Conserving biodiversity while reducing contact with humans can limit the spread of pathogens
Biodiversity protects ecosystems against infectious diseases, researchers have concluded. The finding suggests that loss of species from an environment could have dangerous consequences for the spread and incidence of infections, including those that affect humans.
Felicia Keesing, a biologist at Bard College in Annandale, New York, and her colleagues reviewed several dozen studies published in the past five years and found that the link holds true across various ecosystems, pathogens and hosts. "A pattern is emerging which shows that biodiversity loss increases disease transmission," says Keesing, whose study is published today in Nature1.
The researchers don't know why the effect occurs. But they speculate that species that are better at buffering disease transmission — for example because they have low rates of reproduction or invest heavily in immunity — tend to die out first when diversity declines, whereas species that have high rates of reproduction or invest less in immunity — and thus are more likely to be disease hosts — survive for longer.
The review analyses studies of 12 diseases, including West Nile fever and Lyme disease, in ecosystems around the world. In every study, the diseases became more prevalent as biodiversity was lost. For example, three studies showed that a decreased diversity of small mammals in an area causes the prevalence of hantaviruses — which induce fatal lung infections in humans — in host animals to rise, thereby increasing the risk to humans.
The clear message is that we degrade ecosystems at our own peril. Will Turner , Conservation International
One of the three studies, based in Oregon, found that the prevalence of the Sin Nombre hantavirus in deer mouse (Peromyscus) populations increased from 2% to 14% as the diversity of mammal species declined in the area. A study in Utah found similar results. In the third study, researchers experimentally reduced the diversity of small mammals on several study plots in Panama. The number of animals that were hosts to the virus increased from around five per plot to more than six.
In other examples, three separate investigations found strong links between low bird diversity and increased incidence of West Nile encephalitis in the United States. Communities with low bird diversity were dominated by species susceptible to the virus; this induced high infection rates in mosquitoes and people. By contrast, communities that were home to a greater range of birds contained many species that were not good hosts for the virus.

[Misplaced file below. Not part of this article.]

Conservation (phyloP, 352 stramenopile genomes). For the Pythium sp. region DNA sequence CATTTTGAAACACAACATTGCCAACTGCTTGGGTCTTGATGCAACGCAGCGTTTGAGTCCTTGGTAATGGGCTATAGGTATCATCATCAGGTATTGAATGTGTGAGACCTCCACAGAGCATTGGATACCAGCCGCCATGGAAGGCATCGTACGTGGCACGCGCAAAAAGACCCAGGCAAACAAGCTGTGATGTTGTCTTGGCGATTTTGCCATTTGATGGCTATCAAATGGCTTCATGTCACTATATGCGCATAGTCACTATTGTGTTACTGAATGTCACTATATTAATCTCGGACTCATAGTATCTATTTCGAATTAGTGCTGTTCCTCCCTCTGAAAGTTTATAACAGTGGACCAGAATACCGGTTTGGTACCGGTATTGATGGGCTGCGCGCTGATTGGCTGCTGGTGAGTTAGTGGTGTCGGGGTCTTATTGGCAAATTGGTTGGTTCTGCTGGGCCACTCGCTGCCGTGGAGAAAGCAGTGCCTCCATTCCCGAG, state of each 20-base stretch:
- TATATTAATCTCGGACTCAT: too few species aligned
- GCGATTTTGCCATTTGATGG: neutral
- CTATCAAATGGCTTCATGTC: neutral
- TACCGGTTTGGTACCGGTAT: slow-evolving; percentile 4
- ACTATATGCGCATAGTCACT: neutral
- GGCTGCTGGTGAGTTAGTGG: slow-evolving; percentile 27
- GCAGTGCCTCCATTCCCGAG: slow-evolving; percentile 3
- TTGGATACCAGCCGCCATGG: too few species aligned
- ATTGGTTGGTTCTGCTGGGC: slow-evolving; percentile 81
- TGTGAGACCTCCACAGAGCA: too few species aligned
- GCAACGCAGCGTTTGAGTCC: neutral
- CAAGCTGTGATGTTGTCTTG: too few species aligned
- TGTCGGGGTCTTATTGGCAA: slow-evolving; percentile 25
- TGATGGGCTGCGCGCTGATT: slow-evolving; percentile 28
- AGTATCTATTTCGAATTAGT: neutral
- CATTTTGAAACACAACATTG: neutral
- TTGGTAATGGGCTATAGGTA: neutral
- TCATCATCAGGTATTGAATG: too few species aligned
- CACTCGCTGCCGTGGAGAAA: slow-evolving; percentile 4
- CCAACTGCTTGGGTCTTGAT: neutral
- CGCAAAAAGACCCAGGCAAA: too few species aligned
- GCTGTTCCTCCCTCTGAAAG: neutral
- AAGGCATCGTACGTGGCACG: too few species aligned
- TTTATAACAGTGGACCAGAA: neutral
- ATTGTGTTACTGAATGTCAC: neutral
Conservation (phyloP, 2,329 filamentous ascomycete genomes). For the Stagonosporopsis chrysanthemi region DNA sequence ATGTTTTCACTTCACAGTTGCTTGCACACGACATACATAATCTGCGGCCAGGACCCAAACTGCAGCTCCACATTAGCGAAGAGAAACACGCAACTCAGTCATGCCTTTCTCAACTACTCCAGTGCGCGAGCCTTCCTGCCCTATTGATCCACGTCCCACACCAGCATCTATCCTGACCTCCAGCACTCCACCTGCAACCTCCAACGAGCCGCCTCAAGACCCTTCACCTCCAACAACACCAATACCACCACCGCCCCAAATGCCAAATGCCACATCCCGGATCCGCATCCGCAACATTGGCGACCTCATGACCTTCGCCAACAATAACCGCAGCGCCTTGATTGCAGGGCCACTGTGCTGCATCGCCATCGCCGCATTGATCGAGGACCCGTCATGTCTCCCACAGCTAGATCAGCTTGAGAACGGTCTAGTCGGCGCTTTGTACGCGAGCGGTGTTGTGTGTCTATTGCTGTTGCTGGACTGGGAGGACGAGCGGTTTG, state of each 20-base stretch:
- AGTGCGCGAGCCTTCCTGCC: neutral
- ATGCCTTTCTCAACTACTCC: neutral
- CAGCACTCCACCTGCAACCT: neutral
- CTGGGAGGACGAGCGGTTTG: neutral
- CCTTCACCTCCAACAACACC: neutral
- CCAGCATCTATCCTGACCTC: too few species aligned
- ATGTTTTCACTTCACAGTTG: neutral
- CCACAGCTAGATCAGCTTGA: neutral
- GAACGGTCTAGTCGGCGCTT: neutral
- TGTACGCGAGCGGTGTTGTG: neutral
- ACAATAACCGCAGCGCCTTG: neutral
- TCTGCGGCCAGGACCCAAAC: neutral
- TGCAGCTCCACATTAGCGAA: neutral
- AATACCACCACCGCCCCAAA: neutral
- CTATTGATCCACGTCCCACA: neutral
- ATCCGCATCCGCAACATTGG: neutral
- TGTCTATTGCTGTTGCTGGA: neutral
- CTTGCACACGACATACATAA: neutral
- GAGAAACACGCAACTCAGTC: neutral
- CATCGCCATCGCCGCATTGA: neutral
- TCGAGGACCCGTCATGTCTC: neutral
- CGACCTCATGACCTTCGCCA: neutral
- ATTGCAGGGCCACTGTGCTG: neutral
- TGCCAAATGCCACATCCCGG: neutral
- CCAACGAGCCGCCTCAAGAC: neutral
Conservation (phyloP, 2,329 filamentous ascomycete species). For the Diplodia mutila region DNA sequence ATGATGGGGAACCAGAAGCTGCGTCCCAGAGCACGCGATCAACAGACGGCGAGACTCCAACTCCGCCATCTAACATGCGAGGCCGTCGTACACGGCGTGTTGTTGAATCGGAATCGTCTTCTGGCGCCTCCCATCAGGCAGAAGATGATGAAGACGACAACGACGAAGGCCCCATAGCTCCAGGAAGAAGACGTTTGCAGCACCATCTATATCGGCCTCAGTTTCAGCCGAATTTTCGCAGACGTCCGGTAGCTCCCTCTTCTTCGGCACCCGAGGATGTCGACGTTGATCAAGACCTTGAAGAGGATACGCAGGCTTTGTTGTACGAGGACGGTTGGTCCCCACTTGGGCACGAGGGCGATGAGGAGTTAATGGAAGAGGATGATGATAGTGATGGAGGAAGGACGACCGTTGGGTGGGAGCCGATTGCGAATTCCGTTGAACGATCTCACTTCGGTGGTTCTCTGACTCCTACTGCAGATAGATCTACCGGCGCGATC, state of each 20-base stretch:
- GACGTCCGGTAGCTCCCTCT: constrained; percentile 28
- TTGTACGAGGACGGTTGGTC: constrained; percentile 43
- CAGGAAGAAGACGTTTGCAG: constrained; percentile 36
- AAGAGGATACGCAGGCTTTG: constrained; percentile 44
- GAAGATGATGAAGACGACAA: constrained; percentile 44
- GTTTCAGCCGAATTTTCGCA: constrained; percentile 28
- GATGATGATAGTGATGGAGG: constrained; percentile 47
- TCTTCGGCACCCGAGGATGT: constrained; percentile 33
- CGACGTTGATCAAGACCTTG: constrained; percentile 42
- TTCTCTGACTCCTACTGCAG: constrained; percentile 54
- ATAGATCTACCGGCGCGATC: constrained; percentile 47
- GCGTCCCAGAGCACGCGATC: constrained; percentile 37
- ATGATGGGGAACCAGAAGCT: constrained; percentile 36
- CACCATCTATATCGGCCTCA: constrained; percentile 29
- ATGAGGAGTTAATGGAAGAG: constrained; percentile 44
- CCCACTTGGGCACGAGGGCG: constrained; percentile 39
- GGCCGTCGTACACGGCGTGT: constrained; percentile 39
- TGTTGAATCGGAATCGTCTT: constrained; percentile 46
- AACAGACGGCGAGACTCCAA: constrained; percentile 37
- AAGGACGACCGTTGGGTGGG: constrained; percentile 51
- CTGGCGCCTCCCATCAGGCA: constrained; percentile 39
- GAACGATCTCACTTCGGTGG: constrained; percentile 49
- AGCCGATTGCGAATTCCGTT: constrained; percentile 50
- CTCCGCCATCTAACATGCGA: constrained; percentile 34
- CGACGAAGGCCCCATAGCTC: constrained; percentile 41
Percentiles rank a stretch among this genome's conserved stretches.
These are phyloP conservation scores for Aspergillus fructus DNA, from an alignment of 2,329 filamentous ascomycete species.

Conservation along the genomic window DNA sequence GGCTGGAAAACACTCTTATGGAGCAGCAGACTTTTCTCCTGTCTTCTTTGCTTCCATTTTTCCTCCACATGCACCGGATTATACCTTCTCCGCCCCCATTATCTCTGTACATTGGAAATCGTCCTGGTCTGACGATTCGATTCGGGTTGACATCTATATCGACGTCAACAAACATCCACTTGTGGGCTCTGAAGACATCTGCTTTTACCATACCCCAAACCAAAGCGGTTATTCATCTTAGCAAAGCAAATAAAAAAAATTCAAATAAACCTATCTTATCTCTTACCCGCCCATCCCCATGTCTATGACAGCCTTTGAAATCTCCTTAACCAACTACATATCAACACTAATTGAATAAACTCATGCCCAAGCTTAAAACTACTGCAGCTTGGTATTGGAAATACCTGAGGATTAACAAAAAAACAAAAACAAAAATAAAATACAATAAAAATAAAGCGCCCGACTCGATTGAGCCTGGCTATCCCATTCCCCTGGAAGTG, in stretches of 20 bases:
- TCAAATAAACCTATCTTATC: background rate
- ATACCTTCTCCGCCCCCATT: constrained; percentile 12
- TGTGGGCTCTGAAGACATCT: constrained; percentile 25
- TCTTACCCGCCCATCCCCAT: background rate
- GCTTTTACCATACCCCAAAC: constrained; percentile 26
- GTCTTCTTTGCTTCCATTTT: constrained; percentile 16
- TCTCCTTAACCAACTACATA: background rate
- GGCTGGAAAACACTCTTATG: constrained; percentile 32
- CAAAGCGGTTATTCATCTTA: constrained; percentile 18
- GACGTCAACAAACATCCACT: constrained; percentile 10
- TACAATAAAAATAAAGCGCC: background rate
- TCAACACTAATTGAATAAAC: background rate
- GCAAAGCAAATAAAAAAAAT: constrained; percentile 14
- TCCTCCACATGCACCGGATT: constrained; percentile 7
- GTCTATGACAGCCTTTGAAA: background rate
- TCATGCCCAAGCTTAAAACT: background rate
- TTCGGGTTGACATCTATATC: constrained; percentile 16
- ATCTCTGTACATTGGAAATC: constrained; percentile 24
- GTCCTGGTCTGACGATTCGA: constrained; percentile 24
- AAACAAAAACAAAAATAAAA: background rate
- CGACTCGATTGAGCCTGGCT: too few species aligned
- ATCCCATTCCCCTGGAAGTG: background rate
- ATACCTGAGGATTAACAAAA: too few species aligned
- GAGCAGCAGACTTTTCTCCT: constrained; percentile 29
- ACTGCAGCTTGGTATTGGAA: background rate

But when the researchers looked at how biodiversity affects the emergence of new pathogens, they found mixed results. One study concluded that the probability of pathogens jumping from wildlife to humans is actually higher in areas that are rich in biodiversity.
"Biodiversity could be a source of new diseases, but once a disease emerges, greater biodiversity is protective," says Keesing.
Keesing and her team reanalysed the data in this disease-emergence study and found that almost half of the new diseases were connected with changes in human land use and agricultural and food production practices — including hunting bushmeat — all of which increase contact between people and wildlife. The team suggests that this greater interaction, rather than the rich biodiversity, could have caused the increased disease emergence.
"Preserving large intact areas and minimizing contact with wildlife would go a big step of the way to reducing disease," says Keesing.
"The review makes a strong case that biodiversity can help stop the spread of infectious diseases," says Will Turner, an ecologist and director of conservation priorities at Conservation International, a campaign group based in Arlington, Virginia.
There is a long way to go before researchers can understand the mechanisms at work, but "the clear message is that we degrade ecosystems at our own peril", says Turner.
Keesing, F. et al. Nature 468, 647-652 (2010).
Related external links
About this article
Cite this article
Gilbert, N. More species means less disease. Nature (2010). https://doi.org/10.1038/news.2010.644